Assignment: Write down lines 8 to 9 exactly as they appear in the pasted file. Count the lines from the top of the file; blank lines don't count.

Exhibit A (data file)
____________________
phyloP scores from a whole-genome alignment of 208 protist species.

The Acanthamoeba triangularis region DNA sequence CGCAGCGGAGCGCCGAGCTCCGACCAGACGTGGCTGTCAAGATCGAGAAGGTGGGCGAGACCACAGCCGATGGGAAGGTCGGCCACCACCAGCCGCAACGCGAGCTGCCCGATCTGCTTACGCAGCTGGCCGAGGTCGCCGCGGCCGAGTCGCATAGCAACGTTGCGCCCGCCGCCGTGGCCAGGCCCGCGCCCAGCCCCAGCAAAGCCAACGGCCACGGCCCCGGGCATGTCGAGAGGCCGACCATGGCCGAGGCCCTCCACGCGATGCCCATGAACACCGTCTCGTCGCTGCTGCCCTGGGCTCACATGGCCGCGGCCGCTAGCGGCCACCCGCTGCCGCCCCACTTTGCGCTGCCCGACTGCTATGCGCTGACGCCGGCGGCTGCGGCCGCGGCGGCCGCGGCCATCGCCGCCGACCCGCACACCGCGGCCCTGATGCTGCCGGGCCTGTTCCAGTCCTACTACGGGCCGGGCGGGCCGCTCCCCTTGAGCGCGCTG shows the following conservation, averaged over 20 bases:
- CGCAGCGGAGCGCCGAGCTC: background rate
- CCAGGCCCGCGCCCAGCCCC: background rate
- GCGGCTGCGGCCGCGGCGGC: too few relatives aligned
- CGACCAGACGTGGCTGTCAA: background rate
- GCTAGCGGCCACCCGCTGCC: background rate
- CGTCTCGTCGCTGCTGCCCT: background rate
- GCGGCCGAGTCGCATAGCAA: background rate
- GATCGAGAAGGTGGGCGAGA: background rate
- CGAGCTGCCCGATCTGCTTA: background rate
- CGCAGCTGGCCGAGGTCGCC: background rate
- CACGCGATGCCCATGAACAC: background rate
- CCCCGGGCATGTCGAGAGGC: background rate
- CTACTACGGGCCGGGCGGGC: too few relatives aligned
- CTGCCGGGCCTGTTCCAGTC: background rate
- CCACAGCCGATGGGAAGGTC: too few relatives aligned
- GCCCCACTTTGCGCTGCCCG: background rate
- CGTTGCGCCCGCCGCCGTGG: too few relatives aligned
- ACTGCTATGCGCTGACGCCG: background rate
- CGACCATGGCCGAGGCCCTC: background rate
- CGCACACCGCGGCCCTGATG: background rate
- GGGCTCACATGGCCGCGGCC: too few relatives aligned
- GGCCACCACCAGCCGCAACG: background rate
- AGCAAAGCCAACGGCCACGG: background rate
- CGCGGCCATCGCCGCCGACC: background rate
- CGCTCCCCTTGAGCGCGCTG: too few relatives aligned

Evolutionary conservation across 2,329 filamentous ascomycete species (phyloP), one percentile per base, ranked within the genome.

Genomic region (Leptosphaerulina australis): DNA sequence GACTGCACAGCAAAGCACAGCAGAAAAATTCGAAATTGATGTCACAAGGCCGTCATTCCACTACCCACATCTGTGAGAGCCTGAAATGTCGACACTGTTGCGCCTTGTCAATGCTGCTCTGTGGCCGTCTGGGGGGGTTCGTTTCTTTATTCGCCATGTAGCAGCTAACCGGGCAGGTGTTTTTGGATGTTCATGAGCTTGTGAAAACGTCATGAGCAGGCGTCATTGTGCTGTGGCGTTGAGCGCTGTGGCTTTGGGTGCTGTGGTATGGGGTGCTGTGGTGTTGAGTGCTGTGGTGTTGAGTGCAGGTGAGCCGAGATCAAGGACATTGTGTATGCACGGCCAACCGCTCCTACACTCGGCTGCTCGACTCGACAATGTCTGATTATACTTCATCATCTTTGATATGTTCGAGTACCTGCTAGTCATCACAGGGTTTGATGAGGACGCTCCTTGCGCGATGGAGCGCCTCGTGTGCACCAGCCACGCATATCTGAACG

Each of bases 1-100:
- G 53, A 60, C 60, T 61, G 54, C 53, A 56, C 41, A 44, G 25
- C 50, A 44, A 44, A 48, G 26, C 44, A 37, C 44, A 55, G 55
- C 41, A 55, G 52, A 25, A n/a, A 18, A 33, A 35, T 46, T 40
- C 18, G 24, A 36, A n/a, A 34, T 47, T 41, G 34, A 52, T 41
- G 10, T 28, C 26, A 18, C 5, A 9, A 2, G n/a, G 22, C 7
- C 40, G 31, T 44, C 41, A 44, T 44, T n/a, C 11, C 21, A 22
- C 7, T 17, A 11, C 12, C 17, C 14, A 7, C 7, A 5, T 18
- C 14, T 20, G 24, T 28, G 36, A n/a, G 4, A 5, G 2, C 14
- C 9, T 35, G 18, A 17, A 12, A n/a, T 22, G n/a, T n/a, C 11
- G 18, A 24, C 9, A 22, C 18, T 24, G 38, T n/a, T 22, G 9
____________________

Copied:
- CGTCTCGTCGCTGCTGCCCT: background rate
- GCGGCCGAGTCGCATAGCAA: background rate